Councils in Canterbury have worked together to develop naming consistency for residential building inspections.
There are a number of checklists available for your reference on the Christchurch City Council website which cover the main checks carried out by a building inspector for each type of inspection.
When using this information, please note the following points below that are specific to Selwyn District Council.
Note: This information will be updated regularly when requirements change.
Is required for residential and commercial buildings with single pour floors and ribraft floor systems to check the ground bearing and that site has been scraped with all vegetation and organic matter removed.
You’ll need a formal amendment to the building consent where a consented two pour floor system is changed to a single pour. Inspections can’t be booked until the amendment has been approved. If there’s no approved amendment, the inspector will fail the inspection and require a re-inspection allowing a section of the cut to be seen.
Site reports from engineer carrying out construction monitoring for your project need to clearly note that they have inspected the site scrape and confirm that all vegetation and organic matter has been removed. This engineer will need to be nominated and agreed at the time of consent application.
Foundation/waste pipes/floor slab
We generally carry out the following three inspections, exception for single pour floors and ribrafts where these will be combined
- waste pipes
- floor slab.
We use the name pre-wrap for this inspection.
We use the name post-wrap for this inspection.
Note that windows don’t have to be in for a post wrap inspection if using a rigid air barrier to wrap the building.
We don’t carry out these inspections unless the building consent includes a firewall and then it will be called up as a post-line inspection.
We use the name internal membrane for this inspection.
These inspections were reintroduced on 1 September 2018 to provide better consumer confidence due to the high costs involved with membrane failures. Inspections are required (but not limited to)
- bath plinths
- tiled showers
- wet floor showers
- any tiled floor with a floor waste.
Tanking membrane inspection are not required for bath and vanity splashbacks.
The following documents must be onsite and in good condition before the tanking inspection (note this is not an exhaustive list of all inspection requirements)
- issued building consent, including advice notes and schedule of inspections
- consented/amended plans, supporting documents and specifications with the SDC approved stamp
- copies of site inspection reports conducted by an engineer, where required
- completed ‘construction statement - waterproofing’.
The following vary from the provided checklist
- soakholes need to be viewed under construction (not complete as noted on the checklist)
- inspection of construction of the effluent bed and installation of septic tanks.
A heads up for drainlayers – not all is what it seems. Ask for test results before you purchase your filter sand (2A) for your effluent bed. This needs to comply with the requirements of NZS4407 and AS/NZS1547, particularly around the size of the sand grains.
Very fine sand binds together once wet and will likely form a crust. This prevents the correct filtering process from happening and eventually blocks the effluent bed, which can lead to system failure and become a substantial issue for the homeowner. Note that crushed glass may be used, however this must be signed off by the effluent system designer.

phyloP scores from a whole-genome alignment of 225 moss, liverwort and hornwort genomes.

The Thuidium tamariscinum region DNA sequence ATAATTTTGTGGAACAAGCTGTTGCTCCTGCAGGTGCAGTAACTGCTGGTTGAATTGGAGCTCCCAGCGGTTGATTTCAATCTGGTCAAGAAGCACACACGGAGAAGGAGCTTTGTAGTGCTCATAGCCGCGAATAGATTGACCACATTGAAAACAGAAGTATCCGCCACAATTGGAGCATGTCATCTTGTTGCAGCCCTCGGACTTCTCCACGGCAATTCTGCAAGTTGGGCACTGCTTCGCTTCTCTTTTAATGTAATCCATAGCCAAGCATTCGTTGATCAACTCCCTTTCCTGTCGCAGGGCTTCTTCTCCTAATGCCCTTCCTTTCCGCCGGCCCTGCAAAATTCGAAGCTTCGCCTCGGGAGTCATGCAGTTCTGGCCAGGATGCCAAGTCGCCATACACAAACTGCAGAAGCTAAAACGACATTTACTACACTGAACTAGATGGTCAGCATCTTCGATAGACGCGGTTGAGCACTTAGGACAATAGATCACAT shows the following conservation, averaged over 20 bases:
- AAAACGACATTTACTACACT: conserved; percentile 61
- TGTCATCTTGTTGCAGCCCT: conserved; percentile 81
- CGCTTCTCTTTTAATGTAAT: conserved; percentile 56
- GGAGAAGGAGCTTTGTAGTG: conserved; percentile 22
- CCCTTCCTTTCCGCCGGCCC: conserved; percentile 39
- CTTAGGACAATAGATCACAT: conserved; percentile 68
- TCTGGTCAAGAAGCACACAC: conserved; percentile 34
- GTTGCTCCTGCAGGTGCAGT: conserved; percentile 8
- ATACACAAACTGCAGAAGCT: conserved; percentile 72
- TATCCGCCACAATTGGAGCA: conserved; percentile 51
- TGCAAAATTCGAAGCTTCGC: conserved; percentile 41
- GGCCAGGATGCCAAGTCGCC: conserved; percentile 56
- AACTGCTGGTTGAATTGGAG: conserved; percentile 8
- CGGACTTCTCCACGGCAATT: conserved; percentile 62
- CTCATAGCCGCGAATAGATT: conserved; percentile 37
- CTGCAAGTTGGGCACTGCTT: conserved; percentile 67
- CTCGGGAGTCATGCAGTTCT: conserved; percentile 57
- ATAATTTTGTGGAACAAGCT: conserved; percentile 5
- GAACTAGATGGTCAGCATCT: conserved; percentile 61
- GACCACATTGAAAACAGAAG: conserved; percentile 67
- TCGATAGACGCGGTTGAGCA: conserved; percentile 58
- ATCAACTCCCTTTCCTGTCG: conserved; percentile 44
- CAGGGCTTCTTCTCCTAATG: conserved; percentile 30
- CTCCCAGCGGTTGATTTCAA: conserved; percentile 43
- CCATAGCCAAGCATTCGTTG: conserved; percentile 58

In addition to items on the checklist, we’ll view the following
- roof flashings
- decks (if included in consent)
- subfloor baseboards including venting & access
- safety glass locations
- interior water proofing and finishing.
If the driveway forms part of the building work covered by your building consent then it must be formed (dug out and boxed up) for the final inspection. This enables the inspection to check compliance with access and surface water. Please see the vehicle crossing information pack [PDF, 2628 KB] for information on Council requirements for vehicle crossings.
Safe tray requirements
A safe tray is required with storage water heaters when installed in household units and adjoining household units when
- you’re installing a storage water heater (hot water cylinder), and
- you didn’t have one installed previously, and
- G12/AS1 is your chosen means of complying with the building code.
The purpose of installing a safe tray is to prevent water damage to dwellings caused by storage water heaters.
Safe trays are not required
- in buildings that are not dwellings - unless there is an adjoining dwelling
- buildings solely used as commercial buildings such as offices or warehouses
- for non-storage water heaters, such as under-bench boilers/chillers and instantaneous water heaters.
If you’re replacing an existing storage water heater this is considered an ‘alteration to an existing building’ under the Building Act. Therefore where an existing storage water heater doesn’t have a safe tray, and is replaced as an alteration to an existing building, then a safe tray isn’t required. This is because the building only needs to comply to at least the same extent as before the alteration.
If a safe tray is difficult to install, in either a new or replacement situation, alternative solutions can include
- locating the storage water heater outside
- using instantaneous water heaters. More details on safe tray requirements can be found in the New Zealand Building Code G12/VM1.